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End of world is nigh, warns Richard Stallman

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Speaking in London last week, Richard Stallman, founder of GNU, argued passionately against the legalisation of what he calls "software idea patents". The core of Stallman's argument is that if companies are allowed to patent software ideas, big business will ride roughshod over the smaller players, and the free software movement will be effectively strangled.

This, Stallman warns, is the fate awaiting Europe if the current draft of the directive on computer implemented inventions is passed unchanged. He argues that different fields need different approaches. Patenting might be appropriate for the pharmaceutical sector, but he believes fervently that it is not appropriate for software.

This won't be the end of free software, he says. But it will kill off much of the community. "Sure there'll still be some of us left," Stallman noted. "But that's like saying its OK if millions of Africans dies of AIDS because there are loads of Africans left."

In the US, where software patents are granted routinely, the independent developer faces a huge challenge if he wants avoid infringing a patent, Stallman says. Consider the huge volume of patents filed, the difficulty in understanding what exactly has been patented in any one application, the fact that patents pending are not always in the public domain, and so on.

When the developer infringes a patent, he has three choices: avoid the idea, try to buy a license, or overturn the patent. No-one is obliged to grant licenses, and they can name their terms and it wouldn't take too many deals requiring a slice of gross sales to sink a product.

Big companies can ride out these kinds of difficulties by brandishing their own portfolio of patents, and signing cross-licensing deals. They can also afford to pursue their patents in the courts.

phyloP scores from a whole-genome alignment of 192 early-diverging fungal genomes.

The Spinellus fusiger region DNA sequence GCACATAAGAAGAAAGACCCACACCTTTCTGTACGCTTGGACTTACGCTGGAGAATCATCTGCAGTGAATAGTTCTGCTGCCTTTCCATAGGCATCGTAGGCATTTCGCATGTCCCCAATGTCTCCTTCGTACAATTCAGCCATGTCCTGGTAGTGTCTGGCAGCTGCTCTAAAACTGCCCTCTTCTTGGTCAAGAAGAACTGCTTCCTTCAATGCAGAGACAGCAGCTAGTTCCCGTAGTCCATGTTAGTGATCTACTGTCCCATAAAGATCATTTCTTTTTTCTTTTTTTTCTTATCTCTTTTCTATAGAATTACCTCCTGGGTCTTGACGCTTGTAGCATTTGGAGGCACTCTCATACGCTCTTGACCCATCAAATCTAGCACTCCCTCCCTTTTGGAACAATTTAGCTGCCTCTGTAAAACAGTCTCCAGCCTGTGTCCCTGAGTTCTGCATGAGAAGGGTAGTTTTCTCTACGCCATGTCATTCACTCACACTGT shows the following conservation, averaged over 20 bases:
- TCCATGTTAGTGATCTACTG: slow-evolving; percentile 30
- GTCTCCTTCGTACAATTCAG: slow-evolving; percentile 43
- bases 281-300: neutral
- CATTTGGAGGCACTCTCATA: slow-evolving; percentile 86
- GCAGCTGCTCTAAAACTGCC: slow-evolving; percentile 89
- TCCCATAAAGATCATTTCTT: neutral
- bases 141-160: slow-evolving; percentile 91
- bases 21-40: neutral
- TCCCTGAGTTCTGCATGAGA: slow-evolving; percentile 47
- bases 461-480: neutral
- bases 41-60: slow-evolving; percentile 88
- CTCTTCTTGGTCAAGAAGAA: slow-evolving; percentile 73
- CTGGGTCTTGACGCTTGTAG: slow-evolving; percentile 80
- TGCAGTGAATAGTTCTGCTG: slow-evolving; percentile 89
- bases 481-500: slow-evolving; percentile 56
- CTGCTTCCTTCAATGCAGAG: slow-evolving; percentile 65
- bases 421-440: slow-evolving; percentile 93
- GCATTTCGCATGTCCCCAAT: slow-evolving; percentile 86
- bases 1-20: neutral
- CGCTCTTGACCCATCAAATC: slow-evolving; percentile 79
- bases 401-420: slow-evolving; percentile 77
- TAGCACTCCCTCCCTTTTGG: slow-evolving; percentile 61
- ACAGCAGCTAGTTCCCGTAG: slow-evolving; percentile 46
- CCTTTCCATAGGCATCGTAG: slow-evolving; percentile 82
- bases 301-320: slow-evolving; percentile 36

The draft European legislation dealing with computer-implemented inventions was proposed to provide some clarity across the Union as to what should and should not be patentable. However, it is wide open to interpretation. At one extreme, it can be read as only allowing patents for software that supports a physical process, but at the other it could be applied much more strongly. Some believe it could even be argued in court that it does allow software business methods to be patented.

Against this political backdrop, Stallman's message is an important one, so it is a real shame that it gets clouded by his choice of analogy. There is little doubt that allowing patents on software will have a devastating impact on the free software community, and good reason to believe, based on the current situation in the US, that it will hurt smaller companies working in the field.

Likening this impending doom to the AIDS crisis in Africa is counterproductive, and merely allows pro-patent groups to label Stallman, and by association the anti-patenting movement, as a crackpot. It also makes it more difficult for politicians to stand up and be counted as being against software patents.

Fortunately, this was not the only analogy he offered. A better example is that of music: the component ideas in software are very similar to the building blocks of music. In the same way that a scale here and a chord there do not a symphony make, there is more to a word processor than a spell checker and a couple of font definitions.

"Yes, patenting rewards ideas, but it also bolloxes the system that produces them", Stallman said. "If in the 1700s the government decided to allow musical idea patents, by the time Beethoven was composing, he would have had a harder time writing something that didn't infringe a patent than he would writing his symphonies."

Stallman argues that like music, progress in software is dependent on the ideas that have gone before. The creative and innovative part is not the ideas themselves, necessarily, but the particular combinations that make up the whole. Patent the component ideas, and no one can write anything new. ®

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